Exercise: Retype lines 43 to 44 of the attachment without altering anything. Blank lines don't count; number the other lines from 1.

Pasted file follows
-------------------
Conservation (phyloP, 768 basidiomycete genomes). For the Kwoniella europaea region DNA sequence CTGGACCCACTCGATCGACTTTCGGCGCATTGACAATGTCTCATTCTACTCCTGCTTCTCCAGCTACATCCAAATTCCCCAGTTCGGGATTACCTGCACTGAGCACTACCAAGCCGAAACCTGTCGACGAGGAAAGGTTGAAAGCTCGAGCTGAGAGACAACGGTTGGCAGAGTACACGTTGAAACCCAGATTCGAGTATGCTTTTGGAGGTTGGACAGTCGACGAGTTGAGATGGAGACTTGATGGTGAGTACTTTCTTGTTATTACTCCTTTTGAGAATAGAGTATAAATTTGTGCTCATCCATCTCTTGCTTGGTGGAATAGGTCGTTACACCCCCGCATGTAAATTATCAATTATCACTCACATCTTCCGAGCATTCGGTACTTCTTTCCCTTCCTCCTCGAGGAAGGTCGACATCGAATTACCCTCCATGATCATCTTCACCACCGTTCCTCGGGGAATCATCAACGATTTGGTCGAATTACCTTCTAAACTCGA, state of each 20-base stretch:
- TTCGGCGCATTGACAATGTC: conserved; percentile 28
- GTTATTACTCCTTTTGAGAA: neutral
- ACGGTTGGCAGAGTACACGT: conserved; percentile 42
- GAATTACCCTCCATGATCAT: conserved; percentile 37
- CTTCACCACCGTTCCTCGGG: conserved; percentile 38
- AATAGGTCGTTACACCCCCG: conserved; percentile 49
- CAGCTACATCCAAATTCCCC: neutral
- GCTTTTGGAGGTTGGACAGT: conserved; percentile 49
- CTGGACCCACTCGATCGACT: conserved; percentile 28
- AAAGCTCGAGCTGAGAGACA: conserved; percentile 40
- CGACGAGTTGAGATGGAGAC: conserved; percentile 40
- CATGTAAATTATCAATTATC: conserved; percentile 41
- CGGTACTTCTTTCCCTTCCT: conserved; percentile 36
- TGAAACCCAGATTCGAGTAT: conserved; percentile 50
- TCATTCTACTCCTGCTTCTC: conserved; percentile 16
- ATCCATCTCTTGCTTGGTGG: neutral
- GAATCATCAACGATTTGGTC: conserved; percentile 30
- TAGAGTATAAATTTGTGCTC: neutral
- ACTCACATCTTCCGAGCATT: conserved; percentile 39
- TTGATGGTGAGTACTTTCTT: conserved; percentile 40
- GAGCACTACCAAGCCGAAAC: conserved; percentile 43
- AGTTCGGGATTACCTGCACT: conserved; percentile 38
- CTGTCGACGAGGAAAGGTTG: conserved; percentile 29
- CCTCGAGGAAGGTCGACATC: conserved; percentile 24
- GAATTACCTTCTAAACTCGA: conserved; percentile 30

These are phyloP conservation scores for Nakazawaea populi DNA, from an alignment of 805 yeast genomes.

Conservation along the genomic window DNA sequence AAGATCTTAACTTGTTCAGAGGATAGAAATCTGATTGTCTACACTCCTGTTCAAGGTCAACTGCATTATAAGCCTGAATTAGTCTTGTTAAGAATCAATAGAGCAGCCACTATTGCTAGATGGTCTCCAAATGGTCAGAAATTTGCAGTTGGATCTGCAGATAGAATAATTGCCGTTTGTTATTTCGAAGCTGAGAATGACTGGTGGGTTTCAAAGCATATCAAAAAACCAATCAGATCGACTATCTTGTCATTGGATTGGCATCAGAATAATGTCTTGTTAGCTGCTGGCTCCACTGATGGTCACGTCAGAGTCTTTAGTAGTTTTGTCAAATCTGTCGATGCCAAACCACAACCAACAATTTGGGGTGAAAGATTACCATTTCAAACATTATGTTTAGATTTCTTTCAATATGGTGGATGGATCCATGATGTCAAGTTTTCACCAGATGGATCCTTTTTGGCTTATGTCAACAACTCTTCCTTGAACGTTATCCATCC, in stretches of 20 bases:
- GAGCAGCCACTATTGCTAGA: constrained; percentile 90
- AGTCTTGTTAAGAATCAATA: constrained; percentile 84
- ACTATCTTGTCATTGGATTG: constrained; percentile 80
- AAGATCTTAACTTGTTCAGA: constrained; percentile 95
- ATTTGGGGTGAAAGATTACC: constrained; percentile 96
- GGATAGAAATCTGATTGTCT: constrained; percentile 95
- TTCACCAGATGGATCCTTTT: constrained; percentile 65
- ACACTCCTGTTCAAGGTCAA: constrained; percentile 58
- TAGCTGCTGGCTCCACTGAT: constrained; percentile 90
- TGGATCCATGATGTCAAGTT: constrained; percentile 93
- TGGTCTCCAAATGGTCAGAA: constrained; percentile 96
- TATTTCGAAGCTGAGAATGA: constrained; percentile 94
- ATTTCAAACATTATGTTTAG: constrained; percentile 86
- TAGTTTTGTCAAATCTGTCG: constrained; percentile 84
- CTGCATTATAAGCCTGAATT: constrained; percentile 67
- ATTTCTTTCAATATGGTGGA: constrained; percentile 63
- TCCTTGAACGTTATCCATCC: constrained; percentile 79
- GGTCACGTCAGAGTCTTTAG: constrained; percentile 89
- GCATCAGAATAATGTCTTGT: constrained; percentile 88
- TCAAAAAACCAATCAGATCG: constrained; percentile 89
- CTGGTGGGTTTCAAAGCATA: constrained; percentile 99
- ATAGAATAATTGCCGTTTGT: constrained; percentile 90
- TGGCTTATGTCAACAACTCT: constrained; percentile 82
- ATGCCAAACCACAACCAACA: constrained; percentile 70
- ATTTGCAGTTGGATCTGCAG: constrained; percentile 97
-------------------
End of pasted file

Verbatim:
- CTGCATTATAAGCCTGAATT: constrained; percentile 67
- ATTTCTTTCAATATGGTGGA: constrained; percentile 63